Going to school in a refugee camp
A chance to learn
After a two hours’ drive on muddy tracks, a refugee camp looms in the distance. The white plastic sheets that cover the roofs of the South Sudanese refugees’ huts brightly reflect the sun. More than 46,000 men, women and children live in this camp. Especially women and children, as it is estimated that three quarters of the residents is female or below eighteen years of age.
With so many children, education is one of the priorities for families and organisations alike. There are three basic schools scattered around the camp. Each grade in each school has more than 150 children. The girls and boys attend classes in a double shift system: half of them attend classes in the morning, the other half attends classes in the afternoon. Still, the classrooms are overcrowded, with often more than 75 children in one classroom.
A boy sitting on a brick wall summarises what is most needed. "A school uniform," he says. "So that I have proper clothes that I can wear to school and not the ones with holes that I am wearing now." The list of needed items also includes balls "for playing football with my friends." The children are now clutching balls made of folded cloths and ropes. Further, the school fees of 200 Sudanese pounds (approximately three US dollars) per year must be abolished according to the young man.
These school fees prove already too much for some of the children. 12-year old Sara has never been too school, not in South Sudan and not here in the camp. She is the oldest girl in a family with six children (none of them are in school). Instead of spending her days in a classroom she helps her mother and grandmother with household chorus, like cooking and washing.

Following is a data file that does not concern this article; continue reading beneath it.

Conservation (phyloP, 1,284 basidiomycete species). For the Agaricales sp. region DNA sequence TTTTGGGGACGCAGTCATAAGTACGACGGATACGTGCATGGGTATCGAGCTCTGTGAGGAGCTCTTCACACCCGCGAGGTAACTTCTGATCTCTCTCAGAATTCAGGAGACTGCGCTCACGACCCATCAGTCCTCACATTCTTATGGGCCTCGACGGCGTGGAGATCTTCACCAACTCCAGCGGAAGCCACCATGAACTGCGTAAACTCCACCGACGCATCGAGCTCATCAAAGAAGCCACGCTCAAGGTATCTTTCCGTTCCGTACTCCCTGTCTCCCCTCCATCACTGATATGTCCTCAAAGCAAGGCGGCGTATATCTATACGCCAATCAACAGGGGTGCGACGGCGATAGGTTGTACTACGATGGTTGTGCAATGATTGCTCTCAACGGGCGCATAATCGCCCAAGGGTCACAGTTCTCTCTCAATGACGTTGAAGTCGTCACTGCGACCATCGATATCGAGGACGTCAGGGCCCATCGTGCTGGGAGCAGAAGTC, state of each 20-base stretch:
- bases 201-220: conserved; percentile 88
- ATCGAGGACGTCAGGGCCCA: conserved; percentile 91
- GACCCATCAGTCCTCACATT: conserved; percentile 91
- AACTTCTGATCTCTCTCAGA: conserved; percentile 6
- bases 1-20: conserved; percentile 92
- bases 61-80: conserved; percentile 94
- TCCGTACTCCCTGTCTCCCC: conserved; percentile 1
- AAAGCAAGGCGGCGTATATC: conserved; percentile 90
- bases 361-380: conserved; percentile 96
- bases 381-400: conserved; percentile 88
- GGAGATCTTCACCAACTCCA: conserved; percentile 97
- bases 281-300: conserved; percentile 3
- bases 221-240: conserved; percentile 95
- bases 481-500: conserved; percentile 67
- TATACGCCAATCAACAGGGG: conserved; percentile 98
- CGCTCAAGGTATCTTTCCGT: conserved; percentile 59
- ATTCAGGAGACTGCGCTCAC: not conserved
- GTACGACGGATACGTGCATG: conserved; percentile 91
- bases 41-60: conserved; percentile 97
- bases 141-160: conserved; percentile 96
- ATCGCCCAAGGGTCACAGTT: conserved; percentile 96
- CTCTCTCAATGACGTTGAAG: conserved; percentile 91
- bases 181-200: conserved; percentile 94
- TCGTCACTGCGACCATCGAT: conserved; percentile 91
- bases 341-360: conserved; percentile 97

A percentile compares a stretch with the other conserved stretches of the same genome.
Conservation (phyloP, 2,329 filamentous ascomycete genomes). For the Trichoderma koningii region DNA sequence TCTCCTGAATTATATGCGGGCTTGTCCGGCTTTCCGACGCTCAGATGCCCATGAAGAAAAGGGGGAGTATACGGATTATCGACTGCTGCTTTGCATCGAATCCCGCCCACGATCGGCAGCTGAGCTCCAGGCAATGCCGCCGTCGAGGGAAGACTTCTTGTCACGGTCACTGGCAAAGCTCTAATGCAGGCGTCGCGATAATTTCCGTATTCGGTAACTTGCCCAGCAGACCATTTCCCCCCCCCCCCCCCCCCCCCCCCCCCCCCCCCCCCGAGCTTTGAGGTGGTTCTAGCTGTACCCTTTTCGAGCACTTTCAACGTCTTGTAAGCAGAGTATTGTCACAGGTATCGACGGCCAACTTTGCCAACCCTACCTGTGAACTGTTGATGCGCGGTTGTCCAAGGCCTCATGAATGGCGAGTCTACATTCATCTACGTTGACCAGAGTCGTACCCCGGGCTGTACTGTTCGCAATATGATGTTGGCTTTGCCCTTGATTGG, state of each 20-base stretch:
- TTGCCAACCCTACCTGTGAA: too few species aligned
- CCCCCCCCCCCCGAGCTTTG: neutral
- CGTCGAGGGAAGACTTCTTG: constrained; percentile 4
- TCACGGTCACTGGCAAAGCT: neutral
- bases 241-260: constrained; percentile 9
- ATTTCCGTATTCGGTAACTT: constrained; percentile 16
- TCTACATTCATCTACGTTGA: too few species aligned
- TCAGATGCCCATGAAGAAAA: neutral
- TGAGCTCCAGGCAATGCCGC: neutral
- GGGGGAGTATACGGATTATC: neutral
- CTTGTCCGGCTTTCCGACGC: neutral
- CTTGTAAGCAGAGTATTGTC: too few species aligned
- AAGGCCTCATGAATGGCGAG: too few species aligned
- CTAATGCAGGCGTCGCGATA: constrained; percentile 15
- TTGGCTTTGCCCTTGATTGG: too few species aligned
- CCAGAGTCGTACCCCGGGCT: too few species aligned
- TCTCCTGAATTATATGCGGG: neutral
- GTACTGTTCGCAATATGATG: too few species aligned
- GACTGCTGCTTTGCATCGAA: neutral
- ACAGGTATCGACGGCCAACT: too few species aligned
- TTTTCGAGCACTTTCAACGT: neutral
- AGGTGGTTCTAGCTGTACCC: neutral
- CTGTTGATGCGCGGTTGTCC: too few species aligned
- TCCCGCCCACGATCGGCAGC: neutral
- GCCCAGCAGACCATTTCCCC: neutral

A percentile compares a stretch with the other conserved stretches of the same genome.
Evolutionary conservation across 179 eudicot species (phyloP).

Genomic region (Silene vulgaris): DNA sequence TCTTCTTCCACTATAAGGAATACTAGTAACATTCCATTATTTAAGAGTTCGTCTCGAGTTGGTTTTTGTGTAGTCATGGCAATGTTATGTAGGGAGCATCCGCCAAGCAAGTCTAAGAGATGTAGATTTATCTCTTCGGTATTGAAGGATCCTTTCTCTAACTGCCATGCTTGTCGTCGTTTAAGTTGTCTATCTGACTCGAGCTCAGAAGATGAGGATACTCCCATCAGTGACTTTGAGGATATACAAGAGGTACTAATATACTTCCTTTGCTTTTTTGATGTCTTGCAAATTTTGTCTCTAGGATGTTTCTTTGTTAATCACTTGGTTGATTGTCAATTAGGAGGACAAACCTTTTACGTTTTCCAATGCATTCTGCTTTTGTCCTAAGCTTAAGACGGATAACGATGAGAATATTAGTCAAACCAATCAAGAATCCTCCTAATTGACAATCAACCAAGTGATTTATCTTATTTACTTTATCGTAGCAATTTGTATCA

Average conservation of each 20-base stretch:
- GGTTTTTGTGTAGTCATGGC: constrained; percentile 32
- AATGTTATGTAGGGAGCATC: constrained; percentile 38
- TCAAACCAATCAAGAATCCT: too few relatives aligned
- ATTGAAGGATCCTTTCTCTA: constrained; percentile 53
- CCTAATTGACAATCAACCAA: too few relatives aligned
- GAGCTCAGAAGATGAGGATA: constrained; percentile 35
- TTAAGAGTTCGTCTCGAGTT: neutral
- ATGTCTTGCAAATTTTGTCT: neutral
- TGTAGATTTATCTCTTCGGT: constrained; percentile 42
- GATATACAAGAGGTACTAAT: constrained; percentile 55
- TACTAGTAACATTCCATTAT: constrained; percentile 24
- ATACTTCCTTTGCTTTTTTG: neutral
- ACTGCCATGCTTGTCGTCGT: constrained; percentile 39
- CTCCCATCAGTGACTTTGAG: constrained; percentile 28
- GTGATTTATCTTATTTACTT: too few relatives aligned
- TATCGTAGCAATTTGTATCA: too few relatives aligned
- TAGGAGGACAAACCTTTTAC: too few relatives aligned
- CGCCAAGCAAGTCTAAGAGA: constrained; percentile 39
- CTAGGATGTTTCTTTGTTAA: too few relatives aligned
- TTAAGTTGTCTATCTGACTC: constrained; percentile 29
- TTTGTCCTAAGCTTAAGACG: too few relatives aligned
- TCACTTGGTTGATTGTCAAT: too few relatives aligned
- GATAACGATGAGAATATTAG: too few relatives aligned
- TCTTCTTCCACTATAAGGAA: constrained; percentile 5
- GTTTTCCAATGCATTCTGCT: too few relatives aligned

Finding your way back home
Despite the many challenges, some children thrive in school. 12-year old Esta and her friend Lisa enjoy English class, and they love meeting their friends in the school yard. "I like that when you have a problem, you can come to school, and there is always someone – a teacher or a friend – that can help you," explains Esta.
In 2017, Esta fled the South Sudanese city Malakal with her mother and siblings. She sees many out-of-school children in the camp, many from her former hometown."If there is one thing I could tell them, I would say: come to school, if you know how to read and write you’ll not get lost. You can read the road signs and find your way back to Malakal without having to ask people."
While some boys and girls think the school is too full already, Esta believes that all children should have the chance to learn. :We will find space, maybe we can even build a few more classrooms," she says.
UNICEF provided the water, sanitation and education facilities when the camp was just established, and still supports the in-camp nutrition centre. Most services in the camp have been taken over by UNHCR, the United Nations Refugee Agency. The health clinic is supported by MSF, Médecins Sans Frontières.